Today I’d like to talk about something very sensitive, but something that needs to be said. It’s about the “R” word…relax. Now before you click away – hear me out!
The reason I want to talk about this is to call attention to something I’ve been observing for years, and I’m sure you have been too.
Telling women to relax is unhelpful at best
The problem is of well-meaning but insensitive people telling women to “just relax” so they’ll get pregnant. Go ahead and slap that palm against your face, I’m right there with you.
Here are some small excerpts from conversations I’ve recently observed in online forums:
“We had secondary infertility. It was so frustrating to hear we needed to relax and stop trying… that literally just doesn’t fix some issues!”
“Relaxing. LOL I wanted to punch those people, as someone who has fertility issues and needed IVF to have my twins after many, many, many failed pregnancies and disasters with IUI”
“My sister’s good friend, who is fertile AF, told her that it was easy and that she just needed to relax. This was while my sister was taking all those horrible shots for IVF. My nephew is 10.5 now and I still haven’t forgiven (her).”
What do you notice as you read those comments?
When I read these words I see women who are frustrated. Women who feel misunderstood. Women who regularly experience the sting of misjudgment from friends, family, and strangers. Women who are holding in some intense feelings of justified anger.
Why the anger, you might ask? Anger from being stuck in a reality filled with unimaginable pain, heartbreak, and loss. Anger from feeling isolated, as the world continues to minimize that pain.
Anger for a body that is failing them, while others seem to have it so easy. Anger from being told to “just relax.” Anger from being silenced with hurtful comments along the lines of “you can always adopt” or “there’s a reason for everything.”
I’d like to briefly address the issue of “just relax.”
Does Stress Really Interfere With Conception?
The short answer is yes.
There are a number of studies that have shown a high correlation between stress and infertility. University of Louisville and Emory University Epidemiologists looked back at the “Mount Sinai Study of Women Office Workers,” which included detailed daily journal reports from 1990 to 1994. They looked at data from 400 women and found an overall 46% decrease in conception rates in a given month for women who reported high stress during the fertile window. (1)
There was also a study in 2010 that measured stress hormones in saliva samples, drawing a similar conclusion – that higher stress around the time of ovulation is associated with a lower incidence of conception, in a given cycle. (2)
Then there is the anecdotal evidence. We all know someone who has experienced a miracle pregnancy once they finally stopped trying or even adopted a child. I offer a big authentic HOORAY for them…but they are not you. And you deserve to be offered more than a story.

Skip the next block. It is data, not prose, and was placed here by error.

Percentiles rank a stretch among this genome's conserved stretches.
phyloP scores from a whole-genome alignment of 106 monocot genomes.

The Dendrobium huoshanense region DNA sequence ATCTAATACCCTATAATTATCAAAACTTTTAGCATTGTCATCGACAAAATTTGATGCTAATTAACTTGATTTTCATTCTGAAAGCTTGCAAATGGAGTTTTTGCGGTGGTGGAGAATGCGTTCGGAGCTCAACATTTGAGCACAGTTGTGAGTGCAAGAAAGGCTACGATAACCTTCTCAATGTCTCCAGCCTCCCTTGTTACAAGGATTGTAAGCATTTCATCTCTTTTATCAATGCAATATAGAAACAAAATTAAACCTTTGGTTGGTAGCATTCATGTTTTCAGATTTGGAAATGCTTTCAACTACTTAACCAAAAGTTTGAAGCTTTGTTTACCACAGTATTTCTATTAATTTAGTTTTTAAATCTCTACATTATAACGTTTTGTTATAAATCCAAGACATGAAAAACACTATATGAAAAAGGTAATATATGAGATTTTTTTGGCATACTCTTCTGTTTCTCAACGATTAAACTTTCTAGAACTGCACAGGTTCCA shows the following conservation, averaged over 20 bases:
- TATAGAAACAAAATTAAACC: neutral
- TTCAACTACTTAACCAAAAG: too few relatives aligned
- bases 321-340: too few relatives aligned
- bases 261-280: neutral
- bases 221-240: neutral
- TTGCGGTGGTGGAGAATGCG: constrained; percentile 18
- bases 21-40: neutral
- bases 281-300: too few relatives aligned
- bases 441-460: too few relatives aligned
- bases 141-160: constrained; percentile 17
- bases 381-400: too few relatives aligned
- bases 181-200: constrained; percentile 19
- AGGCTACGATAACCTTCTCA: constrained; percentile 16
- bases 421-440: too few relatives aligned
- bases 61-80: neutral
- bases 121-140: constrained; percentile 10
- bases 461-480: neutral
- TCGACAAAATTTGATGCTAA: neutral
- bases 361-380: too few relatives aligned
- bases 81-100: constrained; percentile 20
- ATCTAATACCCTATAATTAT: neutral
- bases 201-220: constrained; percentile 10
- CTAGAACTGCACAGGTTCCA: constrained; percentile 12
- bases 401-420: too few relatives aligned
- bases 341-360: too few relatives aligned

These studies and stories are important but unfortunately, they aren’t really being delivered in a helpful format. Doctors give backhanded advice to just relax and let go, and now suddenly the whole world has caught wind of this concept – all declaring in unison that infertility is just a matter of being too uptight.
How very helpful.
Saying “just relax” to someone struggling with infertility is as helpful as saying “just eat less” to someone struggling with obesity. It is a surface level declaration that fails to take into account the greater complexity of the unique human involved.
It might be more helpful to stop making blanket statements of supposedly simple truth, and instead, start asking questions.
What Questions Might We Ask?
How can we help women actually reduce stress levels while trying to conceive?
What is causing these increased stress levels?
Why is relaxing easy for some, and not for others?
What else is underneath the surface?
Are there mental blocks or histories of trauma that could be correlated?
Why do some women experience higher stress levels around the time of ovulation?
Are there lifestyle factors that can be changed? Are there some that seem beyond their control?
What about the stress of how they are being treated by the medical system? Is the medical treatment of infertility creating more stress?
Are any of these women getting outside pressure from friends and family about when they are going to ‘finally’ have kids?
What about the strain of poverty? What about sexism in the workplace? What about pressure by religion, or societal idealism concerning when to have children, and in what way?
What about the unconscious fears about becoming a bad mother?
What about the unconscious fears about never becoming a mother at all?
In a loud, noisy, opinionated word…I believe we’ll discover more by asking questions.
Wishing For a More Compassionate World
I long for a world where women can see each other, and acknowledge the hidden battles that each of us faces.
I long for a world where women will listen, and offer empathy and encouragement, instead of minimizing or offering a quick-fix for another’s hardship.
I have hope that we can create this world, one conversation at a time. But it’s going to take much more than opinions or simplistic solutions being served up like cliches. It is going to take much, much more than that.
What about you? Have you asked yourself any of these questions in this post? What other questions would you add to the list? I am all ears…please share your thoughts in the comments below.
The impact of periconceptional maternal stress on fecundability
Akhter, Shekufe et al.
Annals of Epidemiology , Volume 26 , Issue 10 , 710 – 716.e
Stress reduces conception probabilities across the fertile window: evidence in support of relaxation
Buck Louis, Germaine M. et al.
Fertility and Sterility , Volume 95 , Issue 7 , 2184 – 218